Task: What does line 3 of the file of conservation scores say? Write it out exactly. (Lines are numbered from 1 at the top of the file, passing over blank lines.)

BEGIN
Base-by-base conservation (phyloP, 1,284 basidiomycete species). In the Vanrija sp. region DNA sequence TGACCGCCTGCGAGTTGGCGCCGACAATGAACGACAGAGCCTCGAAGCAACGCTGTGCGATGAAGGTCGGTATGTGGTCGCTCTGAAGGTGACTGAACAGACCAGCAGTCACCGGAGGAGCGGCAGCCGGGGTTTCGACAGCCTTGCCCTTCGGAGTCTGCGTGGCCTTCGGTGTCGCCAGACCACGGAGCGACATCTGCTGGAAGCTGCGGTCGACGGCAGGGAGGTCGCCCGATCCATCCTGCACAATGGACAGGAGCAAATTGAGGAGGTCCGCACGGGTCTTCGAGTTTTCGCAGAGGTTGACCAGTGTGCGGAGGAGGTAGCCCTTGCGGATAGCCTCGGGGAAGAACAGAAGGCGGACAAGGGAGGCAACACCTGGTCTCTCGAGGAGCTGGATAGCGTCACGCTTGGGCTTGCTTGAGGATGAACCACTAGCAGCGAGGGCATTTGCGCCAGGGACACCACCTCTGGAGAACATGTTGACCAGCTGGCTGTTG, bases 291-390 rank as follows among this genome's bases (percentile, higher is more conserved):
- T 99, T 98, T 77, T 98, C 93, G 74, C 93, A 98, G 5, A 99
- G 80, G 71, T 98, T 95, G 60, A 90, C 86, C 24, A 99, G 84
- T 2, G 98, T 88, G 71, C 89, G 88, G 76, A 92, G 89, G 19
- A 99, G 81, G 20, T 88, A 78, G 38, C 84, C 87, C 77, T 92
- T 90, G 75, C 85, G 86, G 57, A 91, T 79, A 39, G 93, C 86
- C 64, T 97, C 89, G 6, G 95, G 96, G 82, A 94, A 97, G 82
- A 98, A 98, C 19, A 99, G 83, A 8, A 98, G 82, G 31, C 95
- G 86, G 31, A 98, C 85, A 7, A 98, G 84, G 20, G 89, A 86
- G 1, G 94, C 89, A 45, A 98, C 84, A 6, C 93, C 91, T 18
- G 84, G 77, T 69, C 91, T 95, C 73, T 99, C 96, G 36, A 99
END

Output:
- G 80, G 71, T 98, T 95, G 60, A 90, C 86, C 24, A 99, G 84